Are You at all Flexible on the Price?
When people ask me this question on the phone, I always get a little annoyed. I think, "You haven´t even seen the car and you´re already negotiating the price?" On the other hand, it´s good to know going into the situation whether the owner has any room to lower the price. So I advise asking it, and I advise asking it in a respectful way, as it is worded above. No ghetto fabulous. You might talk yourself out of a great car.

How to Appraise a Used Car?
There are a variety of web tools and other resources to help you find out value of a car you´re interested in.
Pick up your local newspaper or for-sale magazine and find cars that interest you. This gives you a general idea of how much people are asking. Remember to focus on a single make and model at one time (e.g., ´99-´02 Ford Taurus).
Research the vehicle at Edmunds.com or KelleyBlueBook.com you get a specific value for the exact model and equipment level you want to buy.
There are dealerships that will give you value amount for your vehicle but before you go there you should know how much your car is worth. There are people out there who make their profit from not giving owners the right value for their car. Some years ago, a client was curious and went to one of these dealerships and they offered her $5 for her car! Yes, the car had multiple problems, but $5?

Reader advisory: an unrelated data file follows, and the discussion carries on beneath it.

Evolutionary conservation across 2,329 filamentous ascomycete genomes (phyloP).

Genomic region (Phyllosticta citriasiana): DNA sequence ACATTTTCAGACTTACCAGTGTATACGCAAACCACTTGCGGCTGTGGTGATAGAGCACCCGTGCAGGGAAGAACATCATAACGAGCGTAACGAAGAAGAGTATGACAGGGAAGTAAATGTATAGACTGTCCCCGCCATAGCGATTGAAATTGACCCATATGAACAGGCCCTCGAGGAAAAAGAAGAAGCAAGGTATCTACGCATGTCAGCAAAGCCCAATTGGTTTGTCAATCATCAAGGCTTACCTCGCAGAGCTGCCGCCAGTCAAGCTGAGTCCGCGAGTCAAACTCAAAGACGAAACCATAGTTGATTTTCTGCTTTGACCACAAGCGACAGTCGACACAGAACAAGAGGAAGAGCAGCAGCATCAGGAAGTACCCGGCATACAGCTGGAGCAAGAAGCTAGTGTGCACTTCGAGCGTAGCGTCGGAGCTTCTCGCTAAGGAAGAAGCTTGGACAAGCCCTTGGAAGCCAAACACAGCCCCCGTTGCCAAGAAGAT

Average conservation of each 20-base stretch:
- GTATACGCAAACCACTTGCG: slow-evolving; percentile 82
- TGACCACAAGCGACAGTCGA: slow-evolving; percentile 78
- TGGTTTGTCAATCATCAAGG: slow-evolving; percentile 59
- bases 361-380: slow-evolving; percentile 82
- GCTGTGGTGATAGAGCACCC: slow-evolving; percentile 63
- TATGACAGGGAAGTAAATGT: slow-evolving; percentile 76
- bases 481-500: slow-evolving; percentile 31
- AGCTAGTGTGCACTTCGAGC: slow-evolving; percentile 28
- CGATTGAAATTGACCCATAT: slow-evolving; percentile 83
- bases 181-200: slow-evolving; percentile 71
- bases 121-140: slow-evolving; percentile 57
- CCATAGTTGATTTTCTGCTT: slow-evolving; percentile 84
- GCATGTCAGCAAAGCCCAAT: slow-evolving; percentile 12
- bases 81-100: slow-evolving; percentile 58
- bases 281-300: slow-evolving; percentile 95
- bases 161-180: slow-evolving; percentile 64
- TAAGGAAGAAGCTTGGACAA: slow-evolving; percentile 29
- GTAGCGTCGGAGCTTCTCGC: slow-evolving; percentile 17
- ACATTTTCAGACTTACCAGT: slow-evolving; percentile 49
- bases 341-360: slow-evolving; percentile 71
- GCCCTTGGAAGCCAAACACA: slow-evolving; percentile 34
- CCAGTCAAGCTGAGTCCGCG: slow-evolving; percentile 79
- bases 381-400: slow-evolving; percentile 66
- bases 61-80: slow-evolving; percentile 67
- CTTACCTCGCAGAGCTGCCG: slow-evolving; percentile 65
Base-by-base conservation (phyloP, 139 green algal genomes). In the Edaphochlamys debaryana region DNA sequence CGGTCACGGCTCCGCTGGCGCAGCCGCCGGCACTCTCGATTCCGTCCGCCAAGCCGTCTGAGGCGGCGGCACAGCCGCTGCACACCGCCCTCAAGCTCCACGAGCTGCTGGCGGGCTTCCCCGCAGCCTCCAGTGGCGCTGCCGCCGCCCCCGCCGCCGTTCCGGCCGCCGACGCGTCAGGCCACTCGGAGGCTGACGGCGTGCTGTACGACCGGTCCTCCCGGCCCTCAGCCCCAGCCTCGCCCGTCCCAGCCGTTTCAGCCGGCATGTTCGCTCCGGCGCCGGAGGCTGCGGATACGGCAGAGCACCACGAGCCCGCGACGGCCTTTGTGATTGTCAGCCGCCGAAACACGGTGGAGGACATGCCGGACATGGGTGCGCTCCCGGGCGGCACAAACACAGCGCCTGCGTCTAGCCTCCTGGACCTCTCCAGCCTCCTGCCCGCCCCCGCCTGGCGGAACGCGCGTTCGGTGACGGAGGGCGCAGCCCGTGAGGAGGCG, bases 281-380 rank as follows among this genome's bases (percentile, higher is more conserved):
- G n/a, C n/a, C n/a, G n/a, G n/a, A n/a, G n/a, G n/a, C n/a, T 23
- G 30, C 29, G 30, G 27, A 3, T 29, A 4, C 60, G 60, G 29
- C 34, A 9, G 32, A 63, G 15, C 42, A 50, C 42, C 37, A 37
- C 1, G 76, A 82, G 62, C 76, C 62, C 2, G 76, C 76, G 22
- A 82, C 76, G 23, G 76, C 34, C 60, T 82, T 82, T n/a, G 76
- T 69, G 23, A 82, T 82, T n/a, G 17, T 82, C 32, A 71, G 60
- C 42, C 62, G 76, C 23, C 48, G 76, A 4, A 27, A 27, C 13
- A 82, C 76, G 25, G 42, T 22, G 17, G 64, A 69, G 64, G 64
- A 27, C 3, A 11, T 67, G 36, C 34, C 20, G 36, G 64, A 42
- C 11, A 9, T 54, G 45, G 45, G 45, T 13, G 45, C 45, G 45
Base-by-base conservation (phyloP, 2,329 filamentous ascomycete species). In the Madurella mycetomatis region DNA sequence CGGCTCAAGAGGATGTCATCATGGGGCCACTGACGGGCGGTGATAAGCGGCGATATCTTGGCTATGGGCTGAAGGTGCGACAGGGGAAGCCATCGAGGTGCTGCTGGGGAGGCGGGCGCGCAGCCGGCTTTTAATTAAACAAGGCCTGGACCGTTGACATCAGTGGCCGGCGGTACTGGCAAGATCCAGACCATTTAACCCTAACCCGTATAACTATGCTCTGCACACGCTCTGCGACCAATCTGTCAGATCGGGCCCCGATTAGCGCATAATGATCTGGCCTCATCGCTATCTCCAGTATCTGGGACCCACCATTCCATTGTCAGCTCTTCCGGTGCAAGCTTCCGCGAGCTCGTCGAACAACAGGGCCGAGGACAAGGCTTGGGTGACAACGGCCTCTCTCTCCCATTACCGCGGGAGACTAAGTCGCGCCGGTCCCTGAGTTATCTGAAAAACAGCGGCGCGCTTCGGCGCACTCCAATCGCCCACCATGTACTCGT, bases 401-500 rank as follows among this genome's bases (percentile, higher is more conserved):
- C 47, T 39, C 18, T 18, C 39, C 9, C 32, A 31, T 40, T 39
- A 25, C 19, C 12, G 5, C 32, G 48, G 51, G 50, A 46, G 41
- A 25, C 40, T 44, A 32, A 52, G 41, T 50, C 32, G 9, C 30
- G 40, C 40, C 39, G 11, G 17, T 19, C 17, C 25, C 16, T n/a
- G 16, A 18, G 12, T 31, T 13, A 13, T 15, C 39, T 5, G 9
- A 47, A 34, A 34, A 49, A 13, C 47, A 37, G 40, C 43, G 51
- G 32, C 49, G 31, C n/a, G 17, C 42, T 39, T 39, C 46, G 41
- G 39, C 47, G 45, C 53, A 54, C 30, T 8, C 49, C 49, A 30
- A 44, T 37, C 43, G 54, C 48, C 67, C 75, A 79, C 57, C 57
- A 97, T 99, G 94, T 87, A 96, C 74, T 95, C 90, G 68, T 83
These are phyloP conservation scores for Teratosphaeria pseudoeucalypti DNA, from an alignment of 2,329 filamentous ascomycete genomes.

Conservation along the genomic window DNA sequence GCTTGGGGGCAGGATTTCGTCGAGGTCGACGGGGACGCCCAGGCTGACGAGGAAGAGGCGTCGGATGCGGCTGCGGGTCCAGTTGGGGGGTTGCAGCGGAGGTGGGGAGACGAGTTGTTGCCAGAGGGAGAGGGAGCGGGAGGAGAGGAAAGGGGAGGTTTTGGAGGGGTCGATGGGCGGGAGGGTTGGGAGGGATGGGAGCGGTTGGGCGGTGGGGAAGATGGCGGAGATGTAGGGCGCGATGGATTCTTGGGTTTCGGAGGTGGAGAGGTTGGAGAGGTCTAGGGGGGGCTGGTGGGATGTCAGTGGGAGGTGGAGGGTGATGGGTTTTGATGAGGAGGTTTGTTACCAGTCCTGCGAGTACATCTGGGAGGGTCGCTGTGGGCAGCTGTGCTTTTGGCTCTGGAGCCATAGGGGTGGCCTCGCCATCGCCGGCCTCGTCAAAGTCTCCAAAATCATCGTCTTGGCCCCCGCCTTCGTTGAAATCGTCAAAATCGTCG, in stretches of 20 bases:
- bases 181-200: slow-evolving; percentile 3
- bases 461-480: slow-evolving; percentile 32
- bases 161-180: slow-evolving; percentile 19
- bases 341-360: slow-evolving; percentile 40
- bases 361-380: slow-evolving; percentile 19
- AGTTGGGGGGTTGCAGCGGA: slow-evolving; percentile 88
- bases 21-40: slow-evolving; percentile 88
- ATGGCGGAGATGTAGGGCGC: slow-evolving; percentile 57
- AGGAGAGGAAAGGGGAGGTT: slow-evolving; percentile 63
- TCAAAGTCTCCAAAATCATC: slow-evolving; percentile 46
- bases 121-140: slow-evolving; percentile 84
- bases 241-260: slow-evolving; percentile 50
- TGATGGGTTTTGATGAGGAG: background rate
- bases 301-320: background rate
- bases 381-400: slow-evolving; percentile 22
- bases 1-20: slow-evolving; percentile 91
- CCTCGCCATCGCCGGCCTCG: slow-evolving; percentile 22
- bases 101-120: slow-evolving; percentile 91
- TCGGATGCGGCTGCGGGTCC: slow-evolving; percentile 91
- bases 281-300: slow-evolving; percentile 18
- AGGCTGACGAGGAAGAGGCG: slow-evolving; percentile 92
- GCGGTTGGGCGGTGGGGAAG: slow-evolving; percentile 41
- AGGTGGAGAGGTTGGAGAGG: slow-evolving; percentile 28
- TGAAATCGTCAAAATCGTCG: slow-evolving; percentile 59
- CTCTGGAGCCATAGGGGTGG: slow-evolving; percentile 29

Remember private sellers and dealers usually ask more than they´re willing to accept.

Negotiating Tips:
During your first visit to a dealer lot, do not buy a car, no matter how tempting or despite the promises from the salesperson that the car will not be there tomorrow. Fast decisions lead to bad decisions.

You have a Right to Remain Silent on this Test Drive
How can you hear that roaring sound the car makes when the salesperson is talking your ear off? Tell them, “Sorry, we´ll talk in your office. I´m listening to the car.” During the test drive they want as much information out of you as possible. Anything you say will be used against you in the Finance Office. They want to know what monthly payment you can afford, and they want your trade-in. Give them one-word answers or tell them nothing. They see you as a “payment buyer.” They will try to get your payment down to where you want it by increasing your payment term. Your payment maybe $250 a month but you will pay on the car for 60-72 months. Tell them you don´t deal that way, you negotiate based on its price, not monthly payments. By 60-72 months, you´ve paid an extra $4,000 or more on the car. If you can´t pay for a car in 36-48 months, the car is too expensive for you.  Speaking of test drives, ask the salesperson if you can have a 24-hour test drive. You are about to be stuck with this car for the next four to five years. You will not know how the car really handles the road during a two to three mile test drive. Also check out the fleet of vehicles at a rental car company. Rent the car for a week. If you like the car, look for the same car at a dealer and you may have a winner.